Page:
Sunday, 29 October 2017
Thor - Ragnarok
Ragnarok N’ Roll
Thor - Ragnarok
2017 USA Directed by Taika Waititi
UK cinema release print.
Warning: Very minor ‘ish’ story spoilers, I suppose.
So here we go again with Thor - Ragnarok. It's yet another, fairly impressive, entry into Marvel’s strand of MCU films (Marvel Cinematic Universe) which all take place in a shared universe and have interlocking characters, themes and situations which build on and support each other. So, essentially, this is yet another sequel to Iron Man, even though Robert Downey Jr’s version of Tony Stark is only mentioned here and doesn’t actually appear in the flesh. Although there have been a few misses along the way... Iron Man 2 and the two Guardians Of The Galaxy films really didn’t do much for me, it has to be said (although I do like the characters in the GOTG films... just not the story ideas surrounding them)... the films are mostly solid and, musical continuity aside, the Marvel films in this sequence seem to have a knack for good casting (both in front of and behind the cameras). This latest installment is no exception to that rule. Sure, it’s certainly not the best of them but it’s definitely somewhere in the upper half of fun Marvel movies, I would say.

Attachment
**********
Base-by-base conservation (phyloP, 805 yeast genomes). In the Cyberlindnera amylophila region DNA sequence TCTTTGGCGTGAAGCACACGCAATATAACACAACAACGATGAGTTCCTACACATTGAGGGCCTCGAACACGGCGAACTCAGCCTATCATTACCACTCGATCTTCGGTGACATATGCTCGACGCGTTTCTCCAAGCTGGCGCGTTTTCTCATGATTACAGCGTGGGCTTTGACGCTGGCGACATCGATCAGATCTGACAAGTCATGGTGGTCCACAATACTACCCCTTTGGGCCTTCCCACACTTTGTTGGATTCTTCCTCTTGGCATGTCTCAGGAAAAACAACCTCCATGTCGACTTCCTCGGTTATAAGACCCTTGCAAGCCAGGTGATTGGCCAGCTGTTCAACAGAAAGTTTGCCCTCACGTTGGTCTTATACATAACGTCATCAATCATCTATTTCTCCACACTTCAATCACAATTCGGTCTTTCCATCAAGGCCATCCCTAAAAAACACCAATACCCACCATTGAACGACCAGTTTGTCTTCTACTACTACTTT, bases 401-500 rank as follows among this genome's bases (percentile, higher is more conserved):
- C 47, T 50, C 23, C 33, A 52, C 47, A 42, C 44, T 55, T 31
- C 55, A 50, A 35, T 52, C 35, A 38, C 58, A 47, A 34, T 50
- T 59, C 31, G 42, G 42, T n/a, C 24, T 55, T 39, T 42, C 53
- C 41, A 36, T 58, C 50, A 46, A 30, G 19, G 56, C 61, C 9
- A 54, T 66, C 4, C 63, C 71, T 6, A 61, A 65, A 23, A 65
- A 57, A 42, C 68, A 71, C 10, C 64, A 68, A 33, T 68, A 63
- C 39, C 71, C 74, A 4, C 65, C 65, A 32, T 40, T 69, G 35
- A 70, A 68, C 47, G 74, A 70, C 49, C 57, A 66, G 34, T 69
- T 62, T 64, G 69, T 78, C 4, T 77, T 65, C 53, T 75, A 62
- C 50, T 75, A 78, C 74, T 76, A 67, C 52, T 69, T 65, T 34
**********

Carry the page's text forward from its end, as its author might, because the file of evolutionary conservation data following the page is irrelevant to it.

The previous two Thor ‘solo’ movies (if you can call this a solo adventure) were different in tone to each other and this third entry again changes the look and feel of the stories. Starting off with Thor imprisoned and talking to the a captive audience abut how he got in this predicament, I at first thought the majority of the running time was going to be one long flashback telling us how Thor got to this point and that the conclusion would lead on from here. Not so, though, and in the first of many surprises, we have a typical James Bondian ‘end of a mission’ moment when Thor talks to a big fiery devil creature and gains an inkling about the duplicity of Loki’s last trick, when it was revealed to the audience but not to Thor that Loki had replaced Zeus and was impersonating him to rule Asgard (at the end of Thor - The Dark World reviewed here). Thor then does battle with the monster and, when he finally gets back to Asgard, uncovers Loki tricksterism (in a nice scene which spoofs Loki’s fake death from Thor - The Dark World). After the two go to find Zeus, played once again by Anthony Hopkins and helped in their quest by a recent addition to the Marvel Universe, they learn that they have an older sister, Hela (played by the wonderful Cate Blanchett), who was banished by Zeus in days gone by. She is the Goddess of Death and she’s pretty powerful.